Prices have been coming down considerably.  Not far from Hudson Harbor is Winchester Village, a gated community comprising 250 residences and located one mile north of Tuckahoe Road in Yonkers.  9 Club Way is a 3,400 square-foot semi-attached town home with an asking price of $779,000 – down from an original asking price of $850,000.  With a bedroom on the first floor and a full basement with its own bedroom, fireplace and plenty of storage, the layout is ideal for older buyers, many of whom have other residences in warmer climate.

“A neighbor right next door sold the same model unit two years ago for $1 million – that gives you an idea of the market these days,” said Alicia Dean Hall, sales agent for ERA Insite in White Plains.  “This is back to where the market was in 2005, and at this new discounted price, it’s and extraordinary value for true country club-style living.”

Connecticut has several new construction developments that resonate with these new value-driven buyers.  William Raveis Real Estate’s new homes division is currently marketing 30 subdivisions in Connecticut and Massachusetts.  “The buyers are starting to feel like the time is right, but the mindset is much more frugal,” noted John Tarducci, senior vice president of William Raveis Real Estate’s new homes division.  “In the past 30 years, we haven’t had this combination of very low mortgage rates, reasonable pricing and very high affordability for a large segment of the buying public – who are finally able to get into the market because of lower housing prices and lower interest rates.  The good news is that with 15-year mortgages in the low 4-percent range and 30 year mortgages at 5-percent or lower, affordability is much higher than it was the last time we saw those rates 30 years ago.  That means that more and more of the population can afford to buy.”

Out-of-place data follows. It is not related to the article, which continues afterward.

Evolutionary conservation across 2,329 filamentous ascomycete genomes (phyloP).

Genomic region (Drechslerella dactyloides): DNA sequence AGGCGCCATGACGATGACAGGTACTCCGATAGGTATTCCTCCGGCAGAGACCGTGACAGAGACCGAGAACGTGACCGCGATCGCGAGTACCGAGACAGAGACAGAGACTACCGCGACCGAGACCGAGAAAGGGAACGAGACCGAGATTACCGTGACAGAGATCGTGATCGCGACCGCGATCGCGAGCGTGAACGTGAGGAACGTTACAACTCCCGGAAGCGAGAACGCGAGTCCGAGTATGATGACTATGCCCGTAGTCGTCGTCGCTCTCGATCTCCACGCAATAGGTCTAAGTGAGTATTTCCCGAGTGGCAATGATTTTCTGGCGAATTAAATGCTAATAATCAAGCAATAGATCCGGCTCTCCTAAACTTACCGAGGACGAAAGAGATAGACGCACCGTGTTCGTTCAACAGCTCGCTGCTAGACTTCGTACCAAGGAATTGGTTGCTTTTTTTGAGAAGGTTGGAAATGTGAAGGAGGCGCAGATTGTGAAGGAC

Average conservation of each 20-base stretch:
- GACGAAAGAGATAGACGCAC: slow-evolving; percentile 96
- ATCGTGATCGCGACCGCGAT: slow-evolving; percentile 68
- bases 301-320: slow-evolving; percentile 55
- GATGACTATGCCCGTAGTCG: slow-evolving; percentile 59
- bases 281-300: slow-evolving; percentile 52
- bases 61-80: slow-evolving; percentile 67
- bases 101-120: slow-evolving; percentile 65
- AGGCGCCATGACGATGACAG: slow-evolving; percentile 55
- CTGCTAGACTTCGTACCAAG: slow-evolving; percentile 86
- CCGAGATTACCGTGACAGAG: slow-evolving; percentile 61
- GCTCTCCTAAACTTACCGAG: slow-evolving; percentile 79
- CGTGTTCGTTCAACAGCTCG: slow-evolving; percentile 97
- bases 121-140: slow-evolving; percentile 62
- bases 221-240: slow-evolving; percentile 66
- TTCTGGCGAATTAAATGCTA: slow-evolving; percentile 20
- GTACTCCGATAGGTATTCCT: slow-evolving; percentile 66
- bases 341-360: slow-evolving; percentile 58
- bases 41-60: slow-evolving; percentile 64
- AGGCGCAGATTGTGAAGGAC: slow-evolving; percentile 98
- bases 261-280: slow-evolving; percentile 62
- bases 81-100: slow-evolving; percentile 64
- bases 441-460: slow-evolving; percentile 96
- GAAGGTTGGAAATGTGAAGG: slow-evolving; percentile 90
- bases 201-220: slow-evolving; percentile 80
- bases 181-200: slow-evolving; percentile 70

The Renaissance, a 17-story collection of 42 condominiums in Shelton, Connecticut, came online in September 2008 during the height of the economic upheaval.  Home prices there today start at $575,000, a remarkable value with the discount reflecting today’s market built in.  “Because of the level of sophistication of the finishes and the amenities – valet parking, 24/7 concierge service, a rooftop for owners and occupants, a lap pool and massage room, a world-class fitness center and community rooms, and decks where you can gather your friends and have a summer cookout – the Renaissance is over the top with elegance and sophistication,” added Tarducci.  “It is our country version of Manhattan living.”

Crescent Village, also in Shelton, offers two unit styles with first-floor master bedrooms to address the needs of the “sandwich generation” – baby boomers taking care of both younger and older family members.  “The idea here was to offer value with sophisticated finishes – so people coming out of a single-family home would feel very comfortable in this environment,” said Tarducci.  “We have several mid-age professionals that have an older parent living with them,  The first-floor master bedroom also works well for a couple or family with college kids who are away, or with one of the parents living them.”